Essays on People, Place & Purpose

Investing in What Works for America's Communities

What Works News Round-Up – December 19, 2014

by Admin

In the News

Here is some of the latest poverty and community development news from this past week.

Fast Company (12/18/14) Mapping How Chronic Poverty Has Exploded in American Cities Over the Last 40 Years
A new report from the CityObservatory, a Portland-based think tank, shows that the number of urban neighborhoods that do gentrify is actually pretty small. Gentrification, in fact, might be a distraction from a much larger and slower-moving issue—that of chronic poverty in America.

Center for American Progress (12/18/14) As Income Inequality Rises, America’s Middle Class Shrinks
America’s middle class is struggling. As recent economic data show, middle-class household incomes remain stagnant at a near-25-year low, and the share of the nation’s economic gains going to the middle class has fallen to near-record lows.

Washington Post Wonkblog (12/17/14) A Tremendous Number of School Children in America Still Live in Poverty
Earlier this fall, the Census Bureau reported that child poverty in America is finally declining for the first time in more than a decade. But while the national trend is ticking down, in many parts of the country — particularly the South — poverty rates for kids are still above the national average and higher than they were before the start of the recession.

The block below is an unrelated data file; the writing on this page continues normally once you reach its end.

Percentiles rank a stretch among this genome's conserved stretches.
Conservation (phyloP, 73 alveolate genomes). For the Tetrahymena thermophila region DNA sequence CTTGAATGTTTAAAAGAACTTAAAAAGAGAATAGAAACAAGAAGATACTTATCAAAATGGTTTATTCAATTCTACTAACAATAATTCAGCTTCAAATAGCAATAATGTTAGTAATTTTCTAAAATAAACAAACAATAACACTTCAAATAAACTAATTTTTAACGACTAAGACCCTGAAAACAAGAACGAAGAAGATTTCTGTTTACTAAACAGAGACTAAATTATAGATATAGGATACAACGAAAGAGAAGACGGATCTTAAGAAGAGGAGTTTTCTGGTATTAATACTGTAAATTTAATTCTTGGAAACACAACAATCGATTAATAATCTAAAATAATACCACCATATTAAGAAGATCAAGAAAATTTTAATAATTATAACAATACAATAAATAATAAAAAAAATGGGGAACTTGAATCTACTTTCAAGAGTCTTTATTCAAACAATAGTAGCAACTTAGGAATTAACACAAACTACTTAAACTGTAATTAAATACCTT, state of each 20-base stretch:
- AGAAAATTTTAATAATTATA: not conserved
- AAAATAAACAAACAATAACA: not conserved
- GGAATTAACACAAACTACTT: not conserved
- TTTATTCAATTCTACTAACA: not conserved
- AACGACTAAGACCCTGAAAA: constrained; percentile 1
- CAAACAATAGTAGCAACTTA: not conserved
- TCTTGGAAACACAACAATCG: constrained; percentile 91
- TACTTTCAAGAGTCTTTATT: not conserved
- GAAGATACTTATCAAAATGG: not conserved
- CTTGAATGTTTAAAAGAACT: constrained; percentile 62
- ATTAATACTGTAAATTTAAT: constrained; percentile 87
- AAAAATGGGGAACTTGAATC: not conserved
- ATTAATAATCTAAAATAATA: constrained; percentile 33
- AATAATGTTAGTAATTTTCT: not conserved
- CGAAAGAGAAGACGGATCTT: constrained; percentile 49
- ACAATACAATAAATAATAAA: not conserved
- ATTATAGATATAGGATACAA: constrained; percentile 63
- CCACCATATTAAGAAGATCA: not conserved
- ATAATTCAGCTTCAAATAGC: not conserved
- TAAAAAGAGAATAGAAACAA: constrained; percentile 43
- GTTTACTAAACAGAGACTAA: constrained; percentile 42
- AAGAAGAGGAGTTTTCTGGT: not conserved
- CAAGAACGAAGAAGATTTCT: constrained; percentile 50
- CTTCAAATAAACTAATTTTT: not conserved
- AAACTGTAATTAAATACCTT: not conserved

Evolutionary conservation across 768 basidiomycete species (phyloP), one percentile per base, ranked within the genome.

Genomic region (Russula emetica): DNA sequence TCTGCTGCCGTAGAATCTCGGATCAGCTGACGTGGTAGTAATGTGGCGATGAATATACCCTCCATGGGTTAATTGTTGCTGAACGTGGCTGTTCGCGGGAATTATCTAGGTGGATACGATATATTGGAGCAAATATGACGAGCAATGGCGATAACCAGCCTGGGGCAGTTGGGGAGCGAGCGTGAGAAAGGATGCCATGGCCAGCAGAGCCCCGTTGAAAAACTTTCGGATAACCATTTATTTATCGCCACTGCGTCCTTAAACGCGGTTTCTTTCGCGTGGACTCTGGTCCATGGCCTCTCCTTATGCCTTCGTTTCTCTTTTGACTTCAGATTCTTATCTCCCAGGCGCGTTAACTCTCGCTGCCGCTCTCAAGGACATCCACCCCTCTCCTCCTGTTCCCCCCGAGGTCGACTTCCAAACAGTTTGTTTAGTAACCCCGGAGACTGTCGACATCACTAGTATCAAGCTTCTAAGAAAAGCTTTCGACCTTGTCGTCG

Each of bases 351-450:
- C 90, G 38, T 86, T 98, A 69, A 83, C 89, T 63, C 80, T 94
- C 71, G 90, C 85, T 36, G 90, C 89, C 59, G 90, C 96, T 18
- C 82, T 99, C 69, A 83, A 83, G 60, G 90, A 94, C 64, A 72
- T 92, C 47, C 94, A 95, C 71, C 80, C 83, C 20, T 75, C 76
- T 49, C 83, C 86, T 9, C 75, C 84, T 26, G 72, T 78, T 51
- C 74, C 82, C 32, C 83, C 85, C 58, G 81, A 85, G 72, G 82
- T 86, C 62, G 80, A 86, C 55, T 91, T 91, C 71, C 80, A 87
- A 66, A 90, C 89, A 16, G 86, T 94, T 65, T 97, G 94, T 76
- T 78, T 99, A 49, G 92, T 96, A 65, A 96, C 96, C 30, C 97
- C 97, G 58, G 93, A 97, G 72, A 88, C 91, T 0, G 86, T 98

The New York Times (12/12/14) How Social Status Affects Your Health
What is the relationship between social status and health? This is a tricky question. In modern industrialized societies, health certainly improves as you move up the socioeconomic ladder, but much of that trend is a result of health care and lifestyle factors (diet, physical activity) that are associated with income — not relative social position per se.

Citylab (12/12/14) White Households Are Now 13 Times Richer Than Black Ones
The recession affected everyone, but minorities were hit harder. As the U.S. economy rebounded, the wealth gap between races widened because a much larger share of minorities were—and still are—locked out of the recovery process.

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